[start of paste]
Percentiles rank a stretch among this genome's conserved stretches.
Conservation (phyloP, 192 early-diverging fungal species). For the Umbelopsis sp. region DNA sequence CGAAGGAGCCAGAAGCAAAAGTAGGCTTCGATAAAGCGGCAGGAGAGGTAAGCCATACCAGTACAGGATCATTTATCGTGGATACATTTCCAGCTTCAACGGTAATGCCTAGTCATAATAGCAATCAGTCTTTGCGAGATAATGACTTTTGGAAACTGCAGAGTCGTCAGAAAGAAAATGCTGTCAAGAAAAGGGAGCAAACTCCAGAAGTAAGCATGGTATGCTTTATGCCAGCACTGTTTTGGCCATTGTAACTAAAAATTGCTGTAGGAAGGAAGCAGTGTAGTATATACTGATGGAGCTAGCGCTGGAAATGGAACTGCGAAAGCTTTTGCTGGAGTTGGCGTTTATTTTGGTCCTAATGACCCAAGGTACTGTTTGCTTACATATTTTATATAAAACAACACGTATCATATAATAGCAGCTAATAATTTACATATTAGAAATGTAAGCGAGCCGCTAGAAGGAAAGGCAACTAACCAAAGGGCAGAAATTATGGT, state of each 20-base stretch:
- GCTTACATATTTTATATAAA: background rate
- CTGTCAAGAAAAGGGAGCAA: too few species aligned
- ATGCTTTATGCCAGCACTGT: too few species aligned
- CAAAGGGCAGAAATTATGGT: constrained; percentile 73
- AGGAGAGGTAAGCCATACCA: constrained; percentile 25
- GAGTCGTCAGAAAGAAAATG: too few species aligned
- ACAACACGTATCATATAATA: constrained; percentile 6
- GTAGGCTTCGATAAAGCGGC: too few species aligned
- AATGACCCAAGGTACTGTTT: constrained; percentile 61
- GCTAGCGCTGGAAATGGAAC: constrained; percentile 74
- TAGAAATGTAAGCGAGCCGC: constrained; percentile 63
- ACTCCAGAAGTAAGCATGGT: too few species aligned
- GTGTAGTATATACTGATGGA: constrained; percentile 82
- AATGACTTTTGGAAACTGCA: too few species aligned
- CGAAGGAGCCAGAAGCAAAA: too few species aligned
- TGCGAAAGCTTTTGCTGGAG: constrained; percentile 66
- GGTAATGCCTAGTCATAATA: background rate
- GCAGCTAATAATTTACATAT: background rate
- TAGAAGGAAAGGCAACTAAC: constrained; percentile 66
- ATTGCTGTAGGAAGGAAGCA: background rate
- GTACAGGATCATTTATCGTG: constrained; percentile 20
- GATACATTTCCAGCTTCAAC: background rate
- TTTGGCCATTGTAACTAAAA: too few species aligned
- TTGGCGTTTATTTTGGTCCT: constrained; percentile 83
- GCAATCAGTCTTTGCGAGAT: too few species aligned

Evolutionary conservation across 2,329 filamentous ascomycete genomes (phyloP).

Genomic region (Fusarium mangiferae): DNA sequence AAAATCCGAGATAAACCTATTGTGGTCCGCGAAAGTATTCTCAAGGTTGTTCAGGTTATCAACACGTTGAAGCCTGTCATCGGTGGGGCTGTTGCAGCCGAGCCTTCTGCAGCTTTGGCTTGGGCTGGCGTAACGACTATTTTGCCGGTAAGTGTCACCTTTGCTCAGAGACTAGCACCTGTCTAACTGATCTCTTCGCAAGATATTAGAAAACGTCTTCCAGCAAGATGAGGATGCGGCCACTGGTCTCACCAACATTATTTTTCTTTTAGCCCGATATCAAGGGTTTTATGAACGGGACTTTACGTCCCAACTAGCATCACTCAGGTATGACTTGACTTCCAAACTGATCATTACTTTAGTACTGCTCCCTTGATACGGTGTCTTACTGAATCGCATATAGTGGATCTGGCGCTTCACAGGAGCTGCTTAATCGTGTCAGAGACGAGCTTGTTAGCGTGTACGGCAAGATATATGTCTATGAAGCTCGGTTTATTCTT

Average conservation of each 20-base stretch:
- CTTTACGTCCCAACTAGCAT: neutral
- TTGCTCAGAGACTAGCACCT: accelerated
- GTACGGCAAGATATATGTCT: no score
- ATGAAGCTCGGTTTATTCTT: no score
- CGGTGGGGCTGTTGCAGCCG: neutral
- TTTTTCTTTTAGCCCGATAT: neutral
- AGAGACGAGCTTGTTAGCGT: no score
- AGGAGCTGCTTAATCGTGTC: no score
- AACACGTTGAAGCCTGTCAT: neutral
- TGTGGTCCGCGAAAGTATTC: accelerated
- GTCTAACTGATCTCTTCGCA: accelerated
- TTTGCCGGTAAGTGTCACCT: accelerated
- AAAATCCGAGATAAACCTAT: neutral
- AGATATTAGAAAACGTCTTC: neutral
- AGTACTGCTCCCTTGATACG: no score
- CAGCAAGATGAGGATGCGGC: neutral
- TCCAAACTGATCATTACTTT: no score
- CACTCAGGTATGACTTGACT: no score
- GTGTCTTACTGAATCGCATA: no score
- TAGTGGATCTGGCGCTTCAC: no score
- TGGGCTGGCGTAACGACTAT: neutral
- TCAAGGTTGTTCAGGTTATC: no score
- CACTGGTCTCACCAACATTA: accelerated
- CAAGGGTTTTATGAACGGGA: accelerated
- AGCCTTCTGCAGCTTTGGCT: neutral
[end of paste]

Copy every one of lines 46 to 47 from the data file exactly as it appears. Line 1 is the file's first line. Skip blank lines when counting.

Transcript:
- CAGCAAGATGAGGATGCGGC: neutral
- TCCAAACTGATCATTACTTT: no score